• American Sign Language II – further training in expressive and receptive skills, finger spelling, vocabulary-building, and grammatical structures; developing an understanding of use of classifiers (things, shapes, sizes, usage, movement, speed) and signing space in ASL; topics include giving directions, describing physical characteristics, making requests, discussion of occupations, attributing qualities to individuals, and daily routines
  • Deaf Culture – introduction to aspects of the Deaf community as a linguistic and cultural minority group, the nature of sign language and its varieties, education of deaf people, historical treatment of deaf people, sociological and cultural issues important to the Deaf community, political activism
  • Introduction to Career Opportunities within the Deaf Community – introduction to the field of ASL/English interpretation; the interpreter’s role and ethical decision making
  • American Sign Language III – further vocabulary-building and mastery of grammar, complex grammatical structures; topics discussed in ASL include the location and description of items in rooms and buildings, complaints, making suggestions, and making requests
  • American Sign Language IV – continued development of receptive and expressive skills in ASL; student use ASL to talk about life events, describe objects, and discuss activities and current events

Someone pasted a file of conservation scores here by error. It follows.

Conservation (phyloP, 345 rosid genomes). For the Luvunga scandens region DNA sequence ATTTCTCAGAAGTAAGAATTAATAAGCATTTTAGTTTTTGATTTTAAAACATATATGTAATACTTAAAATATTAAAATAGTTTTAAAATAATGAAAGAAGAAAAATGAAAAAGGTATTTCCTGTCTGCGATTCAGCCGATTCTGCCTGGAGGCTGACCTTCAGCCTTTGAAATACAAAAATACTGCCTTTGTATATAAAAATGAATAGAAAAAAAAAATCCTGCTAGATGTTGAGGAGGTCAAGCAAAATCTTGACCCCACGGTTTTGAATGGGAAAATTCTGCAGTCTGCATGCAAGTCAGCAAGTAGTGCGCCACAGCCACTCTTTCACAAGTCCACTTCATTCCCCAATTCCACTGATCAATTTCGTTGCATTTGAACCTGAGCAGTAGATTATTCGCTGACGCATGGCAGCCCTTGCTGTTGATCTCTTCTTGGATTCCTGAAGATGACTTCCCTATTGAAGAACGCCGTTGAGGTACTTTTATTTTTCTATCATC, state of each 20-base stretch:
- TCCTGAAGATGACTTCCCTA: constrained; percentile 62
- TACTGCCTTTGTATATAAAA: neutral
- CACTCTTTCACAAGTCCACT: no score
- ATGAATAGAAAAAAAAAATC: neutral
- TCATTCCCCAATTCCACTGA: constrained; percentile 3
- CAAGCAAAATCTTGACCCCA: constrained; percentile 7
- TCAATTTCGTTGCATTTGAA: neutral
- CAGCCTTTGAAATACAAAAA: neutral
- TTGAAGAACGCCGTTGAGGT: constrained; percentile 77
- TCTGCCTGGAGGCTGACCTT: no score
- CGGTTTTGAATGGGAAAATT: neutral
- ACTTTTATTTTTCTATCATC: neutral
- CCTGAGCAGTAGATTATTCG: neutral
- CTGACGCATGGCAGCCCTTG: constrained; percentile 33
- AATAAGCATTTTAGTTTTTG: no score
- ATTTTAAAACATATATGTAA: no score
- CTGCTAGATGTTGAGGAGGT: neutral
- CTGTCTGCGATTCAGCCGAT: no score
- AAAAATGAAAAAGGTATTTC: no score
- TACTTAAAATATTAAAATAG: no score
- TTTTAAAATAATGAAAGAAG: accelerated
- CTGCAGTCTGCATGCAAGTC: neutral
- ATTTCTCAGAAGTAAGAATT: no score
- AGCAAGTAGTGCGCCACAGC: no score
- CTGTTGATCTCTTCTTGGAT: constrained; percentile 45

• Deaf Representations in Media – examination of the portrayal of Deaf and hard-of-hearing people in television, film, theater, books, and news media; changing attitudes towards the community, deafness, and sign language; language, rhetoric, imagery, and treatment of characters and actual persons in the media
  • Historical and Cultural Perspectives on Deaf American Artists and Art – visual art history and Dear Arts, historical and cultural perception of Deaf artists and their works; students produce a body of work demonstrating a Deaf experience related to painting, sculpture, and installation spaces
  • Linguistics of American Sign Language – the linguistic structure of American Sign Language, including phonology (patterning of sounds), morphology (word structure), syntax (sentence structure), semantics (meaning), and pragmatics (language in context); comparison of the structures of ASL and English
  • Visual Methodologies – discussion of our visually oriented society and how information is presented distributed, and gathered; the importance of visual stimuli and visual forms of information to the Deaf and Hard-of-Hearing community